The parallax view
Stereoscopic shoots involve two cameras (or a single camera with dual lenses and two image sensors) to capture the three-dimensional world. Apart from technology, it requires a crew that knows the underlying physics theory, because there is more to 3D filming than meets the eye. When done right, 3D video brings depth to the picture; when done poorly, the audience ends up with a headache. The same applies to computer generated stereoscopic video. Although the camera is virtual, the same concepts of inter-ocular distance, parallax, floating frames and visual clues apply.
Mastering different techniques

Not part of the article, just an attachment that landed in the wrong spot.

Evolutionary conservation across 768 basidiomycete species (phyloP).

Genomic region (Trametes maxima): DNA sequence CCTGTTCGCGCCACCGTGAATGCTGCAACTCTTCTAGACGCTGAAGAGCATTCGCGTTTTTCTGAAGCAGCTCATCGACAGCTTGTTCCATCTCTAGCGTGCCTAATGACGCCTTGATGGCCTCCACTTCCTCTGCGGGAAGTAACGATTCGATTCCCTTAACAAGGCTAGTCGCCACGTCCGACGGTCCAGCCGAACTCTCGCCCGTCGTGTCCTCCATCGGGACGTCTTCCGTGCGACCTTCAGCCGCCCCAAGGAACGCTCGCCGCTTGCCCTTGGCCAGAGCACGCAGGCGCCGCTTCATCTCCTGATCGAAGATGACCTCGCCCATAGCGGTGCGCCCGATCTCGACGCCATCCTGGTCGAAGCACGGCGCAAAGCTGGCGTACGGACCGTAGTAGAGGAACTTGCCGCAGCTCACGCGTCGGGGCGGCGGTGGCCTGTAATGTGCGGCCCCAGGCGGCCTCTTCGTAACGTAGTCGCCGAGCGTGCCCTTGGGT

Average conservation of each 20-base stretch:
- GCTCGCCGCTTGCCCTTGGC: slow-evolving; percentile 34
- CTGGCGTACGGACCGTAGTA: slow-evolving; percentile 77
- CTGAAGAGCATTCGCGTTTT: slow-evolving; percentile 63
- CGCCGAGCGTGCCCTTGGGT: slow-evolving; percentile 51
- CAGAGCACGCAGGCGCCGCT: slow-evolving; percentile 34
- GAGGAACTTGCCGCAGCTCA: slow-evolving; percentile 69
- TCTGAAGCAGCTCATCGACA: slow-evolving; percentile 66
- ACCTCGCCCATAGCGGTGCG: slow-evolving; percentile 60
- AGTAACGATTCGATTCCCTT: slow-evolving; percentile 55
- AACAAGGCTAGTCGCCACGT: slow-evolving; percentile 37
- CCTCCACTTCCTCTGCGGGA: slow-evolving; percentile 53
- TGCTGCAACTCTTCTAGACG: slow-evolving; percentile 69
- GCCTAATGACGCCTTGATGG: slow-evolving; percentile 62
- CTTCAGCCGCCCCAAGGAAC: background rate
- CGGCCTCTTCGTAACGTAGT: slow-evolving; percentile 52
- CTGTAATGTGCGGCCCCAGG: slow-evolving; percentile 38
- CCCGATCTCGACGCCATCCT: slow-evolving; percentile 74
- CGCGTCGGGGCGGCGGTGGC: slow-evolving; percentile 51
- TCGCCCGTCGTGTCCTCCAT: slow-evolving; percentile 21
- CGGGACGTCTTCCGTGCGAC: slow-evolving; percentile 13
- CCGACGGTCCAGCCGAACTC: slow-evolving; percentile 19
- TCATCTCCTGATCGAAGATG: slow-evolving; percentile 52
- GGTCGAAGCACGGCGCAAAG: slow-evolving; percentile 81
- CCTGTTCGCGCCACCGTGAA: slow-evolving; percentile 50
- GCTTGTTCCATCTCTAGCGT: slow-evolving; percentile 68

Because our brain needs to adjust to “seeing” stereoscopic images, the whole production process is different. Shots are longer, special care must be taken for objects that enter or leave the frame, depth needs to be reduced before a crossfade, etcetera. Our crews and editors master these skills and have the experience. Our 3D animators too know how to create stereoscopic animated sequences and team up with our VR department when the stereoscopic video is part of a virtual reality project.